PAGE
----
T-MoCA: A valid phone screen for cognitive impairment in diverse community samples

Mindy J. Katz, Cuiling Wang, Caroline O. Nester, Carol A. Derby, Molly E. Zimmerman, Richard B. Lipton, Martin J. Sliwinski, Laura A. Rabin

Research output: Contribution to journalArticlepeer-review

Abstract

Introduction: There is an urgent need to validate telephone versions of widely used general cognitive measures, such as the Montreal Cognitive Assessment (T-MoCA), for remote assessments. Methods: In the Einstein Aging Study, a diverse community cohort (n = 428; mean age = 78.1; 66% female; 54% non-White), equivalence testing was used to examine concordance between the T-MoCA and the corresponding in-person MoCA assess-ment. Receiver operating characteristic analyses examined the diagnostic ability to discriminate between mild cognitive impairment and normal cognition. Conversion methods from T-MoCA to the MoCA are presented. Results: Education, race/ethnicity, gender, age, self-reported cognitive concerns, and telephone administration difficulties were associated with both modes of administra-tion; however, when examining the difference between modalities, these factors were not significant. Sensitivity and specificity for the T-MoCA (using Youden’s index optimal cut) were 72% and 59%, respectively. Discussion: The T-MoCA demonstrated sufficient psychometric properties to be use-ful for screening of MCI, especially when clinic visits are not feasible.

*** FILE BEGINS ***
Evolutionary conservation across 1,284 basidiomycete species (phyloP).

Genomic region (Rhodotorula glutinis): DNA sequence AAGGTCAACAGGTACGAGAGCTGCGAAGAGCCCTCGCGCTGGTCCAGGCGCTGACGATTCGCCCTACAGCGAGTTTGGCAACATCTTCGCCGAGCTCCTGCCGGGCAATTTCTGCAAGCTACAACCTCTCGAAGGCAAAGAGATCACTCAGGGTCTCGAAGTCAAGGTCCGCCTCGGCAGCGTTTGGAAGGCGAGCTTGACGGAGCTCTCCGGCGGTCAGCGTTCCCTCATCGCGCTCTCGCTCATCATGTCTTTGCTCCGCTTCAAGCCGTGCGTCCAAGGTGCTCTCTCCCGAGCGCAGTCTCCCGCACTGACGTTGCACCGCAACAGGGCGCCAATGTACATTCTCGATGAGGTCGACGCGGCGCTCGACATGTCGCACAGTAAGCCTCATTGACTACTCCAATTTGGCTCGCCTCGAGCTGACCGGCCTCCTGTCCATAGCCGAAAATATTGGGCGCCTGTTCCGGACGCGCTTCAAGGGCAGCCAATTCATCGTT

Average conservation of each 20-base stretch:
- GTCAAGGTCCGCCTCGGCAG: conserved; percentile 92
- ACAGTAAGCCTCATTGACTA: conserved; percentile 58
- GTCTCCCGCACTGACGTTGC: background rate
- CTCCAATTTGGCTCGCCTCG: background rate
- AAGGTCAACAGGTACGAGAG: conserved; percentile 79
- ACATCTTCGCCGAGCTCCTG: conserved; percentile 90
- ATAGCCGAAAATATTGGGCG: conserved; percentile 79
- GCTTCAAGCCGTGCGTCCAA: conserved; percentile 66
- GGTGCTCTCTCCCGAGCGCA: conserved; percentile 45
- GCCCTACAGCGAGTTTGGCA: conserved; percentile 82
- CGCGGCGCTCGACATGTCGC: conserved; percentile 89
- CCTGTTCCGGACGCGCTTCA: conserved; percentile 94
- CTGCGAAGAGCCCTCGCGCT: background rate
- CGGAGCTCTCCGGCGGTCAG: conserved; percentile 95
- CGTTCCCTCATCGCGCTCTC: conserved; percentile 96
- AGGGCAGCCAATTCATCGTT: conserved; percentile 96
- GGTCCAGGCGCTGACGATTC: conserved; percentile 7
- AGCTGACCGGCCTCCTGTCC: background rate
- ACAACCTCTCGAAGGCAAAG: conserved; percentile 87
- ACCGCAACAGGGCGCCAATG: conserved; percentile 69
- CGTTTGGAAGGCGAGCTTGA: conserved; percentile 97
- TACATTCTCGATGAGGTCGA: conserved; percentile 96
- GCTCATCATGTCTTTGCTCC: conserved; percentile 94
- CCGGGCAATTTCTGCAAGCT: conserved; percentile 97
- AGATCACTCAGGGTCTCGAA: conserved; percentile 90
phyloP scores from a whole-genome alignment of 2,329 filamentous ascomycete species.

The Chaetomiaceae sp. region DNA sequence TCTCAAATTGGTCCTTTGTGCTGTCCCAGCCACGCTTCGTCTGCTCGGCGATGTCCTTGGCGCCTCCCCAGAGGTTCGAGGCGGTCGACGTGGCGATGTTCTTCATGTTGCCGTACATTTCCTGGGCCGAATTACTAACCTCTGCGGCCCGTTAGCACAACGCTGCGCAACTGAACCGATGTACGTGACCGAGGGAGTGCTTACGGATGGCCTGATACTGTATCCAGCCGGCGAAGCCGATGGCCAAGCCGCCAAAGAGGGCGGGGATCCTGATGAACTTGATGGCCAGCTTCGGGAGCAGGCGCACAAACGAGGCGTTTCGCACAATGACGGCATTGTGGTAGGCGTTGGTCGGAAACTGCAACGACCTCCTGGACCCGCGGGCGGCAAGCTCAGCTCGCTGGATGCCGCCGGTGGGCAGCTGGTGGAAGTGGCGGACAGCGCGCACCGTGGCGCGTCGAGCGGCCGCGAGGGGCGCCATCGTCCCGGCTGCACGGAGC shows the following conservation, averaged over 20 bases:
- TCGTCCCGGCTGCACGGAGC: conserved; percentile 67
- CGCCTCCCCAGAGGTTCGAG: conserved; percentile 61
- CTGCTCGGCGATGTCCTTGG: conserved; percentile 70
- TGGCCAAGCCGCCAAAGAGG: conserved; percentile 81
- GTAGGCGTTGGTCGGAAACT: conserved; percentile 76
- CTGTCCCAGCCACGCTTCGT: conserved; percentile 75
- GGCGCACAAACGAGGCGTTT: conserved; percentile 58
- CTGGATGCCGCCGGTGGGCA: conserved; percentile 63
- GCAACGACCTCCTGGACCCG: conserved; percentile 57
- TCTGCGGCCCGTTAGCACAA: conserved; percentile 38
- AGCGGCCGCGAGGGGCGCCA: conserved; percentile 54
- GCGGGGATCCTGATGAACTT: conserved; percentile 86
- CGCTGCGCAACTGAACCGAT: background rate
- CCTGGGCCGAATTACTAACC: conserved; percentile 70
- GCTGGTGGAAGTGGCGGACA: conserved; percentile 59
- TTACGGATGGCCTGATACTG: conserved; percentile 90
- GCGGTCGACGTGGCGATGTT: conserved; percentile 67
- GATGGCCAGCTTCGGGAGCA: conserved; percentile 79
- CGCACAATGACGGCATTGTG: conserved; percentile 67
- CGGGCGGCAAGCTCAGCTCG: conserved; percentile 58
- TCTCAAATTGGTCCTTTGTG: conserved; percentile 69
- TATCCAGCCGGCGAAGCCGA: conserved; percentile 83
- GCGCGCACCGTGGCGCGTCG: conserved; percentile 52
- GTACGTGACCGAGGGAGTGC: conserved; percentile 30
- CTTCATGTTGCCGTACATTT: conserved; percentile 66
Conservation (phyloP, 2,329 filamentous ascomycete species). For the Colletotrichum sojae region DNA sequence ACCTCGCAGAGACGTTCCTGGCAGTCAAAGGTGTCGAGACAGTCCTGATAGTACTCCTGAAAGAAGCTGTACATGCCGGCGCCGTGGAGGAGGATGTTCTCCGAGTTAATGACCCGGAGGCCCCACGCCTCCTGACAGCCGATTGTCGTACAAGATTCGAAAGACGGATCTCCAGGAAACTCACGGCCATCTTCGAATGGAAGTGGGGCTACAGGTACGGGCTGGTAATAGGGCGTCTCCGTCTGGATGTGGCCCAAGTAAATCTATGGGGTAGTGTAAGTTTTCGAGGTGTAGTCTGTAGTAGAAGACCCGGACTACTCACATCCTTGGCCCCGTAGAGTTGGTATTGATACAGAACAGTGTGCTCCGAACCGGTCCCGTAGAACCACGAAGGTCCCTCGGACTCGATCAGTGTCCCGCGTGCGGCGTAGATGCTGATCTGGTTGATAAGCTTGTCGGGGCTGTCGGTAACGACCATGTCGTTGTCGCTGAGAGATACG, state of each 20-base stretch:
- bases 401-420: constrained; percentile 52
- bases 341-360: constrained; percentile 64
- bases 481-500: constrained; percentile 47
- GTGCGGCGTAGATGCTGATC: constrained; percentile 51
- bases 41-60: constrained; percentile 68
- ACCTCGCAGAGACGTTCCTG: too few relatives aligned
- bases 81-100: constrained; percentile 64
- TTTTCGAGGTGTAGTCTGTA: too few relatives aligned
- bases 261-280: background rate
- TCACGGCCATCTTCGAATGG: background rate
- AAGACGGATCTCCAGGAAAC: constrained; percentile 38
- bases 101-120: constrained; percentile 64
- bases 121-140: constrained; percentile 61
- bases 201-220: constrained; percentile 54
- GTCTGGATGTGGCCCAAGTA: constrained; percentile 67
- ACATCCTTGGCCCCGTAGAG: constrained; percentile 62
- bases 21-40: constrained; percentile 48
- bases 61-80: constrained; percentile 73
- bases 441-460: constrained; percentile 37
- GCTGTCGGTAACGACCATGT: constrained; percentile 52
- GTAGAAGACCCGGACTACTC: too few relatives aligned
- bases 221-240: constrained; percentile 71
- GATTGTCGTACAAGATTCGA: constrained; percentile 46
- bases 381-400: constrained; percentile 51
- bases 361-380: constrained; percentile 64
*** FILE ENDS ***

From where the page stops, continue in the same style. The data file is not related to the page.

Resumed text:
Original languageEnglish (US)
Article numbere12144
JournalAlzheimer's and Dementia: Diagnosis, Assessment and Disease Monitoring
Volume13
Issue number1
DOIs
StatePublished - 2021

Keywords

  • Cognitive screening scales
  • Equivalence testing
  • Mild cognitive impairment
  • Montreal Cognitive Assessment
  • Neuropsychology
  • Remote assessment
  • Telephone screening

ASJC Scopus subject areas

  • Clinical Neurology
  • Psychiatry and Mental health

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